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I have been wanting to write this series of articles for a long time. Over the years I have come across very bad code examples and I have always wanted to share them with you guys, kind of in the way of “Watch and DON’T learn” .
Everything you are about to see in this series is based on my personal experience and completely real, so before we begin I have only one request:
Don’t try this at home!
Ok, lets get started.
First, lets take a look at the code. The code is of a real function I found, that determines the color of an object (All variables were changed to keep confidentiality), brace your selves:
How long was that! Lets start butchering it from top to bottom
I don’t know about you, but I think that 10 method variables are just too much!
Once you are sending that many variables to a method, you are either writing a method that does too much, or you are overlooking the possibility that some of these variables have similar uses and responsibilities, and should be grouped into a structure or a class. That object will be passed to methods instead of passing so many variables.
This is a very good example of coding with no prior design, every time there is a need to add some functionality the result is:
“Sure, lets add to method x another variable, some “if elses”, a “switch case” and that’s it! It works!”
How can you write a 168 lines long method?
After 20 lines you have no recollection of: what the method name is, what it is supposed to do, Why are you reading this method, and what got you in this method in the first place.
Debugging and understanding this code is just great this way…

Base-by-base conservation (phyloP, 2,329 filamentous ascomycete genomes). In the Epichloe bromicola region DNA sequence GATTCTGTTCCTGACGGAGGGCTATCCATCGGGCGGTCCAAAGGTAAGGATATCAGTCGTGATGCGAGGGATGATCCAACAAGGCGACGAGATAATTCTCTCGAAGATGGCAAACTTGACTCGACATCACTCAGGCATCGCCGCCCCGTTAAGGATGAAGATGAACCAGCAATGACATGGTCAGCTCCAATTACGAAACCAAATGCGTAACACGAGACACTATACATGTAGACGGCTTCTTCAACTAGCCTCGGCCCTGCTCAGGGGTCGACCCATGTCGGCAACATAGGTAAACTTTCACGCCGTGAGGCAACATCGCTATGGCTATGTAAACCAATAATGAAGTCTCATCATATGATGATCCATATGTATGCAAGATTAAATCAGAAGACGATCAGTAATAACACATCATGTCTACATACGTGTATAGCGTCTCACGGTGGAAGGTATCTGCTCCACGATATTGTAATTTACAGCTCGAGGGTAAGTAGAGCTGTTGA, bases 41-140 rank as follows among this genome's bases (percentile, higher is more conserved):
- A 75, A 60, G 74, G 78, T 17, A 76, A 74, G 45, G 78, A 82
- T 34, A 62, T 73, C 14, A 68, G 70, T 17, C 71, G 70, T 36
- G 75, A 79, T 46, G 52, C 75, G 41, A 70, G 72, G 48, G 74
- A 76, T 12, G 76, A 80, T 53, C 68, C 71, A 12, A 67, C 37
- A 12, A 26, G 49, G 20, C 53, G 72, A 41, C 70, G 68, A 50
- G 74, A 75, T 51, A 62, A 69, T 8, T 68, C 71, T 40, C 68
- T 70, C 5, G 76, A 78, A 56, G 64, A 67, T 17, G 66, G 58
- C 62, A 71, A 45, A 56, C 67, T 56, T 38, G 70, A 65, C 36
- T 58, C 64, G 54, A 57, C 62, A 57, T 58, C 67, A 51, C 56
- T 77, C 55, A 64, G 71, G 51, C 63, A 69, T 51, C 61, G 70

No doubt, This code had to be broken to at least 10 methods and its a no brainer. Switch Case and If Else expressions makes breaking pieces of code into smaller chunks so much easier.
Try Catch phrases have a very important role in coding. Using them correctly is an art known to not many people. On the other hand, abusing them is easy as hell. Sure, Why not wrap the whole code in a big try catch and then if there’s an error, we will have no way of knowing where it happened. What to do? Just throw out a message box that says
“Error in Coloring”
That will help the user know what is wrong… NOT!
And of course, Lets make that message box Critical, so the user will get nervous… (line 166)
Throwing a new exception? Or letting it bubble up? Nope, why bother….
I must say, and I think I speak for 99.9% of the programmers:
I hate commenting my code!
But, I do it anyway cause it is so important, not only for the next guy who is going to handle my code, but also for me one month later, when I have to fix some bugs there, and won’t have a clue as to why I wrote this line or another.
Here, I have counted 10 comment lines on 168 code lines, and I can tell you that the comments written weren’t all that informative…
I know this is more of a flavor question, but using 5 If Else expressions one inside the other? And some Switch Cases for desert? I don’t like it.
that is a recipe for a major Bug. Everyone knows that sometimes you have no choice, but I can tell you that here, there was a choice…
There is no doubt that writing this code will someday come back at you and bite you in the ass, your only hope is that you might not work there anymore…
Well that is all I had to say about this code. If you see anything else that I did not address, or disagree with something, please do comment.
Don’t forget to Grab our Feed so you get the next post in the Terrible coding examples series.
And as I said earlier:
Don’t try this at home…
Tags :AbuseBad CodeBad ProgrammingCodingErrorIf ElseprogrammingTry Catch
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